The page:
363 F.3d 1061 (10th Cir. 2004), 02-4187, United States v. Oliver
|Citation:||363 F.3d 1061|
|Party Name:||UNITED STATES of America, Plaintiff-Appellant, v. Arthur Alvin OLIVER, Defendant-Appellee.|
|Case Date:||April 06, 2004|
|Court:||United States Courts of Appeals, Court of Appeals for the Tenth Circuit|
[Copyrighted Material Omitted]
Michael S. Lee, Assistant United States Attorney (Paul M. Warner, United States Attorney, and Diana Hagen, Assistant United States Attorney, on the briefs), Salt Lake City, UT, for Plaintiff-Appellant.
Michael R. Sikora (Loni F. DeLand, with him on the brief), Salt Lake City, UT, for Defendant-Appellee.
Before LUCERO, HARTZ, and McCONNELL, Circuit Judges.
HARTZ, Circuit Judge.
The government appeals the district court's grant of Defendant Arthur Alvin Oliver's motion to suppress evidence seized during a traffic stop. We exercise jurisdiction under 18 U.S.C. § 3731 and reverse.
On the afternoon of October 13, 2001, Sergeant Ryan Bauer of the Utah Highway Patrol was patrolling Interstate 15 in Beaver County, Utah, when he observed a blue Ford driven by Defendant exceeding the speed limit. He turned on his emergency lights and pulled the car over for speeding. The activation of the lights triggered the police vehicle's audio/video
equipment, which recorded the traffic stop and subsequent events, although the audio component of the equipment failed to engage until later in the stop.
Defendant was the car's sole occupant. Sergeant Bauer approached from the passenger side, informed Defendant why he had been stopped, and asked for his license and registration. Defendant produced a driver's license and explained that the car was rented. When Bauer asked to see the rental agreement, Defendant opened the glove box to retrieve it.
Bauer saw in the glove box a cylindrical package approximately six inches long, wrapped in brown paper with thin, partially clear tape. Bauer, a 10-year veteran of the Highway Patrol who had been involved in approximately 400 drug-interdiction cases in the previous six years, testified that based on his training and experience the packaging appeared consistent with the way drugs are transported on interstate highways. He stated that he had "never seen anything wrapped like that that was not drugs wrapped in masking tape." Aplt.'s App. at 100.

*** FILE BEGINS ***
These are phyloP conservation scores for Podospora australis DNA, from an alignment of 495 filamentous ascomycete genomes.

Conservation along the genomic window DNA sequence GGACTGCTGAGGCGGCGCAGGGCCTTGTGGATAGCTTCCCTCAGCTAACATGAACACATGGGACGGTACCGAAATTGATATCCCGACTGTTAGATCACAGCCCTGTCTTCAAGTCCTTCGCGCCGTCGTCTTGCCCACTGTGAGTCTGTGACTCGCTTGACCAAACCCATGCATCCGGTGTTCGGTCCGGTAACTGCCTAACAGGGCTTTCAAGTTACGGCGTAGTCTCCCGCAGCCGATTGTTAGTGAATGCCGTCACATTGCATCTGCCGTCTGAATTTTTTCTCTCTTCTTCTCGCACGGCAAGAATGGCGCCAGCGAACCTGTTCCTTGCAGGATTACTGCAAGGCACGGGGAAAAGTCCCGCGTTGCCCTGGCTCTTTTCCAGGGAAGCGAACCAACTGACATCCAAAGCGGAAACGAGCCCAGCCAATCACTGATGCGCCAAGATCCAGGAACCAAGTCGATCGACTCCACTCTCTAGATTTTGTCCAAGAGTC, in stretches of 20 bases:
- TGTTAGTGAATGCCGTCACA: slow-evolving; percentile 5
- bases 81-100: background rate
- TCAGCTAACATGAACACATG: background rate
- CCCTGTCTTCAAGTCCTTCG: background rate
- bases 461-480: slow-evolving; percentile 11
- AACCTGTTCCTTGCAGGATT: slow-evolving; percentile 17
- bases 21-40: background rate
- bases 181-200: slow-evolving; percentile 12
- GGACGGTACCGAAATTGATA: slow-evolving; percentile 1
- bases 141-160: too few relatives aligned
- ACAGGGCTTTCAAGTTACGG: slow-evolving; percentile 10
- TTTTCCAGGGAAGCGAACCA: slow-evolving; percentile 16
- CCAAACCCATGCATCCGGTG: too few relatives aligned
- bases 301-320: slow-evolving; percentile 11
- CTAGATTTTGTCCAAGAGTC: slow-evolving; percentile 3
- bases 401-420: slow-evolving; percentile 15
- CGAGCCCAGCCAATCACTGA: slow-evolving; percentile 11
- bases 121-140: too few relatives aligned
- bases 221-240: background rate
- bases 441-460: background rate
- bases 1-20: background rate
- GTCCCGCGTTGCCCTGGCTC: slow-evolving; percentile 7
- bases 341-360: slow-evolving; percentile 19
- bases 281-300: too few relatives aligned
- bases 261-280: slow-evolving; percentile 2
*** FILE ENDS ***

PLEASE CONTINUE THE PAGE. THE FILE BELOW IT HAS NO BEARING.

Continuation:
Defendant could see that Bauer had noticed the package. He appeared to push the package farther into the glove box and underneath some papers. Bauer then asked Defendant what was in the package. Defendant did not answer, but his demeanor "completely changed." He began shaking and turned pale. He again tried to push the package down into the glove box. Asked once more what the package was, Defendant paused for a few seconds and replied that it was "fruit."
Bauer twice asked to see the package. Defendant did not reply. Instead, he took the package from the glove box, clutched it to his chest, covered it with his hands, and stared straight ahead. He ignored Bauer's repeated directions to drop the package, shut off the engine, and leave the vehicle. Bauer testified that he began to fear for his safety and drew his firearm. Eventually, Defendant put the package on the passenger's seat and left the car. By this time the traffic stop had lasted about two-and-a-half minutes.
Once Defendant was outside, Bauer instructed him to go to the front of the vehicle, turn around, kneel down, and put his hands behind his head. Defendant complied. Bauer then called for backup, intending to keep Defendant in that position until more officers arrived. (At this point the audio portion of the police recording engaged.)
While Defendant was kneeling, he appeared to Bauer to be extremely nervous and agitated. Defendant repeatedly lowered his hands from his head and moved them towards his waistband, despite Bauer's numerous orders not to move. After about six minutes in that position, Defendant stood up, approached the officer, told him that he would not get back on the ground, and that Bauer "was just going to have to shoot and kill him." Aplt.'s App. at 91. Defendant said, "I am just going to walk away," id. at 92, and began doing so. Bauer used pepper spray in an attempt to stop Defendant. But after being sprayed twice, Defendant ran across the highway to the median. Backup officers then arrived and arrested Defendant in the median. Following the arrest, Bauer can be heard on the audio/video recording remarking to a fellow officer, "I don't know what the package is."
Defendant, his car, and the package were transported to the Beaver County Sheriff's Office. At the station the package was subjected to a sniff test by a drug-detection dog, who alerted to the presence of drugs. Without first obtaining a search warrant, Bauer opened one end of the package and performed a field test on its contents. The test indicated that the package contained methamphetamine.